The materials Audrey uses are her greatest source of inspiration.  She elaborates, “When I get my hands working on an art project, it feels like they have a mind of their own.  It is as if the creativity flows through them from a deeper source.  I used to feel that my hands were of a whole different entity, since I might begin working with no ideas in mind for a creative project, however in touching the materials a creative spark would ignite in me.  If I am at a loss for inspiration, the best motivator is to just begin juxtaposing elements together in various combinations, and eventually I will come to that ‘Aha’ moment, where a work of art is born.  The excitement generated by completing one piece typically inspires the next.  In working on my complex patterned gourds however, I do need to begin with a plan and map things out in advance in order to maintain symmetry and cohesiveness.  This is a very different process than how I work on my mixed-media projects.”

Audrey’s goal is to continue to evolve into a better artist, both technically and aesthetically.  She says, “As I am intrigued by a variety of media, I anticipate learning some new skills in the years to come.  Encaustic and shadow box collage have been calling to me for some time.  I would like to revisit Penland School of Crafts for some classes, as that school holds a special place in my heart.  It has been many years since I was there on Fellowship and as a scholarship student and studio assistant.  I am a life-long learner, so anticipate taking classes through a number of venues.  I do plan to continue creating gourd art and jewelry for years to come however.  I am at my happiest when I’m in my studio. I am proud to say that I have received multiple awards, been represented by galleries nationwide for over 35 years, and taught a variety of crafts to both adults and children.”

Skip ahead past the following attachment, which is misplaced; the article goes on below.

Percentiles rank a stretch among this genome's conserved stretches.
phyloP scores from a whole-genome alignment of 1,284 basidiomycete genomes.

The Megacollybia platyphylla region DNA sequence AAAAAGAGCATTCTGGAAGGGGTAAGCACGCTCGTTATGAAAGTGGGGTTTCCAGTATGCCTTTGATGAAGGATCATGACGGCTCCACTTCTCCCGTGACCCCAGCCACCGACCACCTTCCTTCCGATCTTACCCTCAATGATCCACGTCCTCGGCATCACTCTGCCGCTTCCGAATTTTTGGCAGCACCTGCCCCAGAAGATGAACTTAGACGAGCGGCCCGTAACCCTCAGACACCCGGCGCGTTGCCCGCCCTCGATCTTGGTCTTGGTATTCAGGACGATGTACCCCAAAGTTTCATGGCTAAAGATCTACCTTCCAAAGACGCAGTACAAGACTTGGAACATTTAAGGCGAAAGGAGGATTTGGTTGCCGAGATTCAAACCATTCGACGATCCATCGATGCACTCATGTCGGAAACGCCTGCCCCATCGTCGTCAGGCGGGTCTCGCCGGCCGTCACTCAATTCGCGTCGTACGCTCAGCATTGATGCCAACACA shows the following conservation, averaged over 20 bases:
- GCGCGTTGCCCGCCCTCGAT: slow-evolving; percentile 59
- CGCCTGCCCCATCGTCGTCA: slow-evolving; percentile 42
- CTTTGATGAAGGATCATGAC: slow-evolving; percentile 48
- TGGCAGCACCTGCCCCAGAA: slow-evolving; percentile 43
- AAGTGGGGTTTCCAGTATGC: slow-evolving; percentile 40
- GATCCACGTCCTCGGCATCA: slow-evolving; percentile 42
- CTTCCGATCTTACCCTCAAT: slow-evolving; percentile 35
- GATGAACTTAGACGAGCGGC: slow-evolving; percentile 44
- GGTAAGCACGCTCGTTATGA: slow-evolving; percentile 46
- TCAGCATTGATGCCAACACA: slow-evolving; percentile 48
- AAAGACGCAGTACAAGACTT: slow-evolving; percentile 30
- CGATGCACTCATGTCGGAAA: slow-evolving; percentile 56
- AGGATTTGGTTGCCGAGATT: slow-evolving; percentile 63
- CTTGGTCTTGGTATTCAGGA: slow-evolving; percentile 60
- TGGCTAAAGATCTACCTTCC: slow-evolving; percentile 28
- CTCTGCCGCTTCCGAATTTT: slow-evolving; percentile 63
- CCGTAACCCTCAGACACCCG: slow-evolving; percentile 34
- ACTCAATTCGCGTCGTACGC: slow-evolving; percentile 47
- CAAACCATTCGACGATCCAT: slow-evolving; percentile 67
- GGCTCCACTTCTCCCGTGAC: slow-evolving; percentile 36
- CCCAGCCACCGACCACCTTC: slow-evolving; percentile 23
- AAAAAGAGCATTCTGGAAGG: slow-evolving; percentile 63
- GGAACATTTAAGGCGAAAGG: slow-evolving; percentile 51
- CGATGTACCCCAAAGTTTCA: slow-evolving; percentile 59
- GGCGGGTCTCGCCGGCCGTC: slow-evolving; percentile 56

In addition to art, Audrey is passionate about health and the environment.  She also works as a Holistic Health Counselor, empowering people on their journey towards optimal health (prevention and reversal of diseases) and their ideal weight.  She helps clients achieve this through nutrition (transitioning them to a whole foods plant based diet) and counseling them on creating balance in their lives.

Art is important to Audrey because she feels it is an expression of an individual’s creativity and imagination.  It can evoke an array of emotions.  All forms of artistic expression appeal to her, and she is a great fan of many types of music, dance and dramatic performances.  It also gives her great joy when she is able to support another artists’ work.  Audrey comments, “Art has been an important aspect of all cultures.  Whether in the form of cave paintings or more elaborate historical creations, art seems to be a big part of our human nature.  It saddens me that so many school systems are reducing or eliminating the art and music curriculums in favor of more “academic” programs, or simply because it is “not in the budget”.  When I was in grade school, my favorite classes were art and music, and if there was a project assigned where I could focus on the art or music of another culture, I would jump at the chance.  There is just something about it that feeds the soul, and it is my hope that the key decision makers at educational institutions will realize the importance of continuing to offer such programs.”

When asked where she would most like to see her work displayed in the future, Audrey answers, “It would be a great honor to have my artwork exhibited at the Renwick Gallery in Washington, D.C., which is the Smithsonian American Art Museum’s craft and decorative arts venue (currently closed for renovations).  My visit there a number of years ago proved to be quite inspirational, offering some of the best fine-craft objects I have ever seen on display.  To have my work exhibited at the Renwick would be a sign that I have ‘made it’.”

In thinking about her future projects, Audrey states, “If time and money were of no object, I imagine that I would work on a much larger scale with my gourd art.  I have seen some gourds up to 3-feet tall incorporating some amazing embellishments.  I typically work in the 12-18” range, as that size tends to be more marketable, fitting in with the average person’s home décor.  With regard to my jewelry, I would use more precious metals and stones, and each piece would be one-of-a-kind (I currently offer limited edition series as well). Art has been my life-long passion, and the creative process feels like my life’s purpose.  I am at my happiest when creating, and receive great joy upon completion of a new project.  Each new piece of art feels like the birth of a child, and it is exciting to know that my work will live on long after my time on this planet is done.”

P.O. Box 751608
Petaluma, CA  94975-1608
Audrey@audreyfontaine.com
(831)521-8864

Websites

www.audreyfontaine.com,
www.audreyfontainejewelry.com